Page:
Count veteran NBA writer Chris Broussard on the list of guys that’s never been impressed with Miami Heat head coach Erik Spoelstra.
In an interview on Wednesday, one day after the Heat had been eliminated from the 2015 Eastern Conference playoffs for the first time in seven years Broussard went on record, saying he “never thought Spo was great.”
And Broussard not only said the run for the Heat, from the years 2010 to 2014, was only “somewhat historic” and they were not “an all time great team," he also went on to say that they “caught a lot breaks” in the process during the postseason and asked the age old question “Who’d they really go through?”
Yes, we get it that the East is down right now.
”I haven’t seen enough to tell me he’s a great coach yet,” Broussard said on the Marc Hochman Show with Zach Krantz on 560 WQAM. “I think there’s tons of coaches that could’ve gotten that team to four straight NBA Finals [and] win two. I don’t think he’s a bad coach but I haven’t seen enough to say he’s a great guy whose job should never be in jeopardy.”
Hate to break it to him but as much as I agree with Broussard that LeBron James is the game’s ultimate difference maker and deserves a huge chunk of the credit for those four consecutive finals appearances, I’d still have to say that in terms of job security the 44-year old Spoelstra, a Filipino American from Portland whose father was a league executive for a number of different franchises for a span that covered four decades is staying put in South Beach.
As for refusing to give credit that’s one thing, but not acknowledging how artfully crafted the team was around James and Dwyane Wade, and for some part, Chris Bosh -- how guys bought into the young head coach’s system, especially defensively, and knew how to fill their roles, that kind of shortchanges the organization, and ultimately, the game, which I’m sure was his intention.
Broussard was asked about it by the radio host and said that Spoelstra “still has yet to prove it to me.”
One of four teams in NBA history to appear in four straight finals the Heat also had a 27-game winning streak a few years back.
As for this year’s campaign, which had to have had a little bit of a LeBron hangover the Heat battled through injuries and illness the entire season just to be in contention but came up short in its bid to make it as the eight seed. Of course, every coach whose team fails to win the championship needs to be held accountable to a certain degree.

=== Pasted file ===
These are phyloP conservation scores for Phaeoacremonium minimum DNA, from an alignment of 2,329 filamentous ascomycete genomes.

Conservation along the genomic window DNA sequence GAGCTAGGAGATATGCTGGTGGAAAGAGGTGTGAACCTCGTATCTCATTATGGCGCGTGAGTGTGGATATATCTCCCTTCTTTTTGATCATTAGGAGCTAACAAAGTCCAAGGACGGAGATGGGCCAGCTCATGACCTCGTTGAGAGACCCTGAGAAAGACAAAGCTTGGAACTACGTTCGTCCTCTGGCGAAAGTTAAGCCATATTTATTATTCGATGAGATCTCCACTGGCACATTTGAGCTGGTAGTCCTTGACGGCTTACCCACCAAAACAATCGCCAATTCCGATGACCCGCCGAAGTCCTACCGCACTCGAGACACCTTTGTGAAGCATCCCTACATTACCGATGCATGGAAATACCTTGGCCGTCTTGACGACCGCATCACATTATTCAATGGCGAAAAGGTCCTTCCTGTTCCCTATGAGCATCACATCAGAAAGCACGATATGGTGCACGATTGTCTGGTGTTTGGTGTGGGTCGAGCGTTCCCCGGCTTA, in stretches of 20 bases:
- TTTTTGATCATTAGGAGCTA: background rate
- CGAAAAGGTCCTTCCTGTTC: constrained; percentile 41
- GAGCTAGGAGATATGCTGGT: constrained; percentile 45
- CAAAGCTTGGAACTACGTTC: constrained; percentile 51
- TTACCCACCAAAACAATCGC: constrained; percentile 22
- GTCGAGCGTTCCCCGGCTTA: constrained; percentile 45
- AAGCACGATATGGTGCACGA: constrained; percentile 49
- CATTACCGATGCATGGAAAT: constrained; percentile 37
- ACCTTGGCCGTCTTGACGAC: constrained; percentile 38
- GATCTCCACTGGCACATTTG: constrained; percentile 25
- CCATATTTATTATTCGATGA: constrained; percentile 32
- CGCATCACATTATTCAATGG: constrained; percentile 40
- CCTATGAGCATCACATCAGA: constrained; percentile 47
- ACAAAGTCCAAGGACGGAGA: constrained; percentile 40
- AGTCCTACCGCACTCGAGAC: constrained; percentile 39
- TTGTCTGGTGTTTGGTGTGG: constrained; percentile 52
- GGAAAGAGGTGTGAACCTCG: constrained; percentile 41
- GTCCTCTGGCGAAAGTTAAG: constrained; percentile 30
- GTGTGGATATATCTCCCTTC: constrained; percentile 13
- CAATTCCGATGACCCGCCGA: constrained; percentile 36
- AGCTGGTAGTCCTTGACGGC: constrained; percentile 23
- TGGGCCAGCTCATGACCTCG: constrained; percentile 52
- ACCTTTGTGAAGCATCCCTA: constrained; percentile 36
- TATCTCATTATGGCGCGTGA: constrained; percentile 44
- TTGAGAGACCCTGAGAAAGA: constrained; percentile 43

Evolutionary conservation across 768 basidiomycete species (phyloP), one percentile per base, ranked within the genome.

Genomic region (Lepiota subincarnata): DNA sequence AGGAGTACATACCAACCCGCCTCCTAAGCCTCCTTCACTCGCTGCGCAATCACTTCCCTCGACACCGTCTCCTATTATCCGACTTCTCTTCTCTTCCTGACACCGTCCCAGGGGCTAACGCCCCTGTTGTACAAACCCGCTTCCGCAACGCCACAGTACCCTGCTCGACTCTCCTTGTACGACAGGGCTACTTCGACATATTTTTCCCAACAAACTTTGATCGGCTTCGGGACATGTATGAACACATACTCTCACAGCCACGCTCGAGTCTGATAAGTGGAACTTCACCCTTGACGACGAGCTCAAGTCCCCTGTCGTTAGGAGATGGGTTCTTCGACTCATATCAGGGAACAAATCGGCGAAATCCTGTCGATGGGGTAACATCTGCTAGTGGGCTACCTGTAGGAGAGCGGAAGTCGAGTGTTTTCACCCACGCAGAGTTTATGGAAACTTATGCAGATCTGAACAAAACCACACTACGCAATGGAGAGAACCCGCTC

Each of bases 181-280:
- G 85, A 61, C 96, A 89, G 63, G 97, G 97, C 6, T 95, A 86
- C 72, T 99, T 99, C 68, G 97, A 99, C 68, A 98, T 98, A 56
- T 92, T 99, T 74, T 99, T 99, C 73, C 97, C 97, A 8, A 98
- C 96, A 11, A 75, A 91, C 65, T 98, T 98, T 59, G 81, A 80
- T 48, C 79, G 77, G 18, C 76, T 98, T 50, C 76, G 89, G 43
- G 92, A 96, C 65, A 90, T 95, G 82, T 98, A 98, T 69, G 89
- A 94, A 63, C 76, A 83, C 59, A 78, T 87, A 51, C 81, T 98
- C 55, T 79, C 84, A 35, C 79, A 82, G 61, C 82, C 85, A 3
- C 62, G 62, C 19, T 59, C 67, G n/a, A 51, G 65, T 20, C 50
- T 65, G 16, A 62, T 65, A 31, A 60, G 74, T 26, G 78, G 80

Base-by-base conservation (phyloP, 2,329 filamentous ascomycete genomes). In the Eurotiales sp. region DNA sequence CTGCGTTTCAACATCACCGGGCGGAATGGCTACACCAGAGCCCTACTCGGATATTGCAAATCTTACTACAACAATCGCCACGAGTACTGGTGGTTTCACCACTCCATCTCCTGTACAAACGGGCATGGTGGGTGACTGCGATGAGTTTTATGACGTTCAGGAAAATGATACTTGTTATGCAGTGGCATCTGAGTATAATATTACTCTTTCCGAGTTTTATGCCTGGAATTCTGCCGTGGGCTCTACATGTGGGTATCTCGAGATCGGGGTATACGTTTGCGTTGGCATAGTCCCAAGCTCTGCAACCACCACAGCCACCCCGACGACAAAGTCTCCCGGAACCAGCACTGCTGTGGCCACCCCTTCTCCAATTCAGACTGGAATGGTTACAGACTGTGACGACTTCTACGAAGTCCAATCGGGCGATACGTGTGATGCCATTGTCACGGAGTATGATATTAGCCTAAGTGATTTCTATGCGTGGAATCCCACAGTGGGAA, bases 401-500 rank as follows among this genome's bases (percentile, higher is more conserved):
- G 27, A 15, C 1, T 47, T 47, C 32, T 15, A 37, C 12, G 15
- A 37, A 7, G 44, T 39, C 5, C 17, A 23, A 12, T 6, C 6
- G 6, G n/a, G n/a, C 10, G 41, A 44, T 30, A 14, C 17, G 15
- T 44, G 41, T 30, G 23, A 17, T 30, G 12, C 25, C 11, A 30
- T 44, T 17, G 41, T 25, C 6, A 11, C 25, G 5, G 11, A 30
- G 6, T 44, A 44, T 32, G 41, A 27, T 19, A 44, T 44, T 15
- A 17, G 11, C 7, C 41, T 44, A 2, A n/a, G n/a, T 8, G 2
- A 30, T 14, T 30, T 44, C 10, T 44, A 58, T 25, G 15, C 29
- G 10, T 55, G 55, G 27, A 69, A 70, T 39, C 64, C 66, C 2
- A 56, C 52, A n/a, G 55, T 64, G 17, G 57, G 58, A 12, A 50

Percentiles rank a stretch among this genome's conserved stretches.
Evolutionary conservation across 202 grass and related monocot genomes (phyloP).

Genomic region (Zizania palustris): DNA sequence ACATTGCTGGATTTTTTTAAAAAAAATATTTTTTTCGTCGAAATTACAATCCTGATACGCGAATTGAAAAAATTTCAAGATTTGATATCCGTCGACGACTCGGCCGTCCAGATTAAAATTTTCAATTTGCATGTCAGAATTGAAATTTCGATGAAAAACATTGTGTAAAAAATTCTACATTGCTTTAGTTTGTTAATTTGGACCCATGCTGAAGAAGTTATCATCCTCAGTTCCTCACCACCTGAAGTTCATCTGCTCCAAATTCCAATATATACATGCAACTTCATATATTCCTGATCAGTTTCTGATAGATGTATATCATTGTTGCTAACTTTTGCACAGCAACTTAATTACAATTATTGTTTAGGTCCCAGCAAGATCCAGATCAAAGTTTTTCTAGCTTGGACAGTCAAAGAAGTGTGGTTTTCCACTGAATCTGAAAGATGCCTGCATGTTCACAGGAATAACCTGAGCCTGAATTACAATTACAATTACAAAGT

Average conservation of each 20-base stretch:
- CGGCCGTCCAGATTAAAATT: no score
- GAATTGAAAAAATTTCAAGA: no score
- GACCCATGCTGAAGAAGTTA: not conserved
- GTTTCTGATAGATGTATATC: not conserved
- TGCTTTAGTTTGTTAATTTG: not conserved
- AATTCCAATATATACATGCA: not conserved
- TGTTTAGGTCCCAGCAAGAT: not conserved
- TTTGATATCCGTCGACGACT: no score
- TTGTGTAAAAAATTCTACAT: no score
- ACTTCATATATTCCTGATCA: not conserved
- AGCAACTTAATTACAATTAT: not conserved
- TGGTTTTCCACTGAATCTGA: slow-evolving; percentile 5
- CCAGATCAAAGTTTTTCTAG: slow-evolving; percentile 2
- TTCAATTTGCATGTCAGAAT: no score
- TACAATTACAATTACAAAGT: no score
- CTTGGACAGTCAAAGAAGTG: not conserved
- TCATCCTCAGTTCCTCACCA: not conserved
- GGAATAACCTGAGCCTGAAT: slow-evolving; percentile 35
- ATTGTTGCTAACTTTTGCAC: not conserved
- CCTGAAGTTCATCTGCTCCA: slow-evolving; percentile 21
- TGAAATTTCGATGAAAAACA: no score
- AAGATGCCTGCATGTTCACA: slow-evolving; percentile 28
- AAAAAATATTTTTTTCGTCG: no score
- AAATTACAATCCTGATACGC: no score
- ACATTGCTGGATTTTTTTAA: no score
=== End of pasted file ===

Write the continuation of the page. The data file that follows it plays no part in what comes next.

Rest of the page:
If you want one stat that reveals so much about this season for the Heat, here it is: Spoelstra used a franchise-record 31 different lineup combinations.
I’m of the belief that Spoelstra is a coach that brings out the best in people, enabling them, or putting them in the right position to reach their goals and ultimately their potential.
Where would you like to begin: when LeBron left the team for back home or at the beginning of training camp when it became clear that Josh McRoberts would be a non-factor? The roster had no consistent outside shooting, which was a problem for all of the season, but out of necessity developed the game of raw big man Hassan Whiteside.
They had all the chances in the world but proved time and again they didn’t have anyone to step up when they were in a bind. The losses to the Bucks, Pistons and Bulls (all late game collapses) were all bad because you never want to see teams fold down the finish. Every team needs a closer or two.
The real blessing of the season turned out to be the growth/progress of Whiteside.
The 2015 NBA Playoffs begin this weekend, with the series people around here have their eyes on -- between the Golden State Warriors and New Orleans Pelicans – scheduled for Saturday afternoon.
Head coach Steve Kerr is done tuning up for the concert he’s been preparing half of his life to play. In regards to the list of great coaches Kerr has had the fortune to be around some great coaching minds.
First year Warriors Assistant coach Luke Walton believes that his fellow Wildcat has been able to incorporate certain aspects of each of his influences into his own style.
“…It’s like he takes what he’s learned from them and applies it to what works for this group. I honestly think if we had a different group, he’d be a different style coach,” Walton said.
Kerr said he knew how much talent was on the team, and he liked the fact that they had confidence but the trick was finding a sense of “purpose.”
During the offseason, after getting hired by Warriors owners, the former player, announcer and general manager visited starting center Andrew Bogut in Australia, small forward Harrison Barnes in Miami, and played a round of golf with MVP frontrunner Stephen Curry and his dad Dell at Pebble Beach.
He sat down with Andre Iguodala, another fellow University of Arizona alumnus and explained that he wouldn’t be starting but instead coming off the bench as the sixth man.
The Warriors ended the season with a franchise record of 67-15. They became one of ten teams in league history to reach such a mark and had a point differential of over ten. Six out of the seven past teams to pull off the plus/minus feat went on to win the championships that postseason.
I like the Warriors winning over the Pelicans 4-1, the Houston Rockets over the Dallas Mavericks 4-2; Memphis Grizzlies defeating the Portland Trailblazers 4-2, and finally the San Antonio Spurs taking down the Los Angeles Clippers 4-3 in the other Western Conference first round action.
That leaves the Warriors going up against Memphis, winning 4-2, and the Spurs beating their inner-state rival the Rockets 4-2.
Then for the conference finals we'd have the match-up we’ve been waiting for since about a quarter of the way into the regular season.
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